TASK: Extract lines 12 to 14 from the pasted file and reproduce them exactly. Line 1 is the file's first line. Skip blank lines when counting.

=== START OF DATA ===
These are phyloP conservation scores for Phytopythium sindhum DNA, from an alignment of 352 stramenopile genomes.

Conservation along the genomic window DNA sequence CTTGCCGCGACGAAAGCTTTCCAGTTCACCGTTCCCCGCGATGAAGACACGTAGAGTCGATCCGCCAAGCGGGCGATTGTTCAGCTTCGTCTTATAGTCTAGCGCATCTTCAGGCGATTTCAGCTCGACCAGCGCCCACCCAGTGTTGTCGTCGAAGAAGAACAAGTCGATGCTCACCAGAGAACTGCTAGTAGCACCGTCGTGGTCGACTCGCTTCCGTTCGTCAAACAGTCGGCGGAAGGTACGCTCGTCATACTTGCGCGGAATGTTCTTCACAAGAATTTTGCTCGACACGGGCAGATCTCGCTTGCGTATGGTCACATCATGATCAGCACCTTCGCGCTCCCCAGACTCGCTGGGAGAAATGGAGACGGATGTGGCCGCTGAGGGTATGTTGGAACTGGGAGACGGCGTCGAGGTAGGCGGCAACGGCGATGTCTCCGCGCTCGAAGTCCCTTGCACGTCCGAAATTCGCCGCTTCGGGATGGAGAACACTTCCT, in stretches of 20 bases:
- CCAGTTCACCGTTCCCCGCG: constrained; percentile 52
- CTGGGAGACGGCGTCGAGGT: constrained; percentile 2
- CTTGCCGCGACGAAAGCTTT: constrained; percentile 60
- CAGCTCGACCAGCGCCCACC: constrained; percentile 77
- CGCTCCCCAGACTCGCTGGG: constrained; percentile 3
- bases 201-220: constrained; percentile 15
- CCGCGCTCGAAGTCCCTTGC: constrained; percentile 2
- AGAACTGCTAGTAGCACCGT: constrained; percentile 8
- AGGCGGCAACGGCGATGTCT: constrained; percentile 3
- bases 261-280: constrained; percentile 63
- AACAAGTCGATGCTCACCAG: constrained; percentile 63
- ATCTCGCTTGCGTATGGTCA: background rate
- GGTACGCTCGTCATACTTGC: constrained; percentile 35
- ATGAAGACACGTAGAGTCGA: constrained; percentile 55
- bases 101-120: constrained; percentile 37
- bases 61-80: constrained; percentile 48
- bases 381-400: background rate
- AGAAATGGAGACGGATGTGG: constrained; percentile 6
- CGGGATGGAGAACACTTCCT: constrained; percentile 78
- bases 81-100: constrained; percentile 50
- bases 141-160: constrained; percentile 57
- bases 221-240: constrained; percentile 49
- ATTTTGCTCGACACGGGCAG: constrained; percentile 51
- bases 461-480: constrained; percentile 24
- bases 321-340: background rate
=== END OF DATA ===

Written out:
- bases 261-280: constrained; percentile 63
- AACAAGTCGATGCTCACCAG: constrained; percentile 63
- ATCTCGCTTGCGTATGGTCA: background rate